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Cinema

Tom Cruise and “Top Gun: Maverick” Touch Down in Cannes

CANNES, France — Tom Cruise mania descended Wednesday in Cannes where the actor made a whirlwind appearance at the film festival, walking the red carpet, receiving a surprise Palme d’Or and watching a squadron of French fighter jets fly over the European premiere of “Top Gun: Maverick.”

Cannes pulled out all the stops to fete the 59-year-old star, paying tribute to Cruise with not just a rare interview on stage and a red-carpet premiere featuring a flyby of jets trailing colored smoke, but with the unexpected presentation of an honorary Palme d’Or. Festival president Pierre Lescure announced the award — about 15 honorary Palmes have been given before — on stage just before the screening was to begin. Cruise clutched Cannes’ top prize while the audience gave the actor a standing ovation.

Cruise brought a palpable buzz to the Croisette, where throngs gathered around the Palais des Festivals shouting “Tom!” to try to get a glimpse of the 59-year-old star. “Great Balls of Fire” blared on the carpet.

Lewis Pullman, from left, Greg Tarzan Davis, Danny Ramirez, Glen Powell, Jay Ellis, Miles Teller, Jennifer Connelly, Tom Cruise, director Joseph Kosinski, Jerry Bruckheimer, and Jon Hamm depart after the premiere of the film ‘Top Gun: Maverick’ at the 75th international film festival, Cannes, southern France, Wednesday, May 18, 2022. (AP Photo/Daniel Cole)

Cruise hadn’t been to the festival in three decades. But with plenty of media disruption challenging the theatrical experience, Cannes and Cruise exuded the vibe of long-last pals. “He is devoted to cinema,” declared artistic director Thierry Fremaux. Cruise’s enthusiastic welcome smacked in some ways of an action hero’s reception, here to save the day.

“I make movies for the big screen,” Cruise said to applause in an interview on stage at Cannes’ Debussy Theatre.

The European premiere of “Top Gun: Maverick,” directed by Joseph Kosinski and produced by Jerry Bruckheimer, brought out what’s likely to be among the most star-studded red carpets of the Cannes Film Festival, which opened Tuesday and runs through May 28. Among those in attendance were Viola Davis, Dakota Fanning, Omar Sy and Eva Longoria — along with “Top Gun: Maverick” stars Miles Teller, Jennifer Connelly, Jon Hamm and Glen Powell.

While Cruise arrived by helicopter at the film’s San Diego premiere aboard an aircraft carrier, he came to the Cannes premiere more traditionally, with the film’s cast and filmmakers in a cavalcade of cars. Cruise paused for several minutes to sign autographs and take pictures with fans lined up across the street from the red carpet.

Tom Cruise, center, poses with the Greg Tarzan Davis, from left, Keleigh Sperry, Linda Bruckheimer, Jennifer Connelly, festival director Thierry Fremaux, and Jon Hamm after French Alpha Jets Patrouille de France fly over the red carpet at the premiere of the film ‘Top Gun: Maverick’ at the 75th international film festival, Cannes, southern France, Wednesday, May 18, 2022. (AP Photo/Petros Giannakouris)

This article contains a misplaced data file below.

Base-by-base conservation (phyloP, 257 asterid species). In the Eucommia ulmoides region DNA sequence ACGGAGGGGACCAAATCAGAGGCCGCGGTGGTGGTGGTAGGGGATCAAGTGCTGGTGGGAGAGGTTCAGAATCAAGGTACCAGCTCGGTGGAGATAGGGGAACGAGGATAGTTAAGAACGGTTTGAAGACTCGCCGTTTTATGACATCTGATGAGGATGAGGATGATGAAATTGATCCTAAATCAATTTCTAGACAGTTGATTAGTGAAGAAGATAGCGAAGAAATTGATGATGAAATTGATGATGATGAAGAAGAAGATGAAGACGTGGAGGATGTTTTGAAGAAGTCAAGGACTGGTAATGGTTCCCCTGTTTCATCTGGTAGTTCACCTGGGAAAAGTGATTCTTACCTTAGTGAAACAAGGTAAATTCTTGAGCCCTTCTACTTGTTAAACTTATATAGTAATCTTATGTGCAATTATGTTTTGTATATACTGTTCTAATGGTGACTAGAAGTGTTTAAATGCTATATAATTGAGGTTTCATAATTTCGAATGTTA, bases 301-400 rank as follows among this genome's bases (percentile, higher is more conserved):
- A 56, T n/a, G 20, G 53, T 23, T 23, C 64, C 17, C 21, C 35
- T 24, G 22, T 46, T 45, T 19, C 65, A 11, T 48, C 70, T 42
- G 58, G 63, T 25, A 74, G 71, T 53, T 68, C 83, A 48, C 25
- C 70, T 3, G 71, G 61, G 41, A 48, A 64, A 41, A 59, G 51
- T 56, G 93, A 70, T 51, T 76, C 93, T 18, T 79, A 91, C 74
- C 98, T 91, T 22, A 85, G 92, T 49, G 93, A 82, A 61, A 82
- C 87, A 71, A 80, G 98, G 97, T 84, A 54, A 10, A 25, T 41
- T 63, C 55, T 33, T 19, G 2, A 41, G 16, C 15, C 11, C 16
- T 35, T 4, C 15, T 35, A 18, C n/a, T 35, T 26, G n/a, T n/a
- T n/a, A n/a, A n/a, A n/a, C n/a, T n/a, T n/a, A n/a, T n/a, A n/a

Before that, the festival honored Cruise with a tribute that consisted of a career-spanning video montage, after which Cruise spoke about his dedication to filmmaking in an interview that stayed away from any personal questions. Instead, he responded to prodding from interviewer Didier Allouch about why, Monsieur Cruise, do you take such risks doing your own stunts?

“No one asked Gene Kelly ‘Why do you dance?'” answered Cruise.

The Cannes stopover for “Top Gun: Maverick” is part of a worldwide tour for the film ahead of its May 27th launch in theaters. It has already touched down at CinemaCon in Las Vegas and premiered in San Diego. Paramount Pictures delayed its release two years during the pandemic, a move that appears to be paying off with glowing reviews and box-office expectations that “Top Gun: Maverick” will easily mark Cruise’s biggest opening weekend ever.

Asked if he was ever tempted to steer the film to a streaming service, Cruise replied emphatically.

“No, that’s not going to happen ever,” responded Cruise to loud applause. “That was never going to happen.”

Cruise spent the majority of the conversation explaining his extreme dedication to the craft of moviemaking, how from an early age he dug into every element of film productions and analyzed how particular modes of acting worked best on the big screen. Shooting the 1981 film “Taps,” with George C. Scott, he returned to it again and again as a formative experience.

“Please,” Cruise said he thought at the time, “if I could just do this for the rest of my life, I will never take it for granted.”

 

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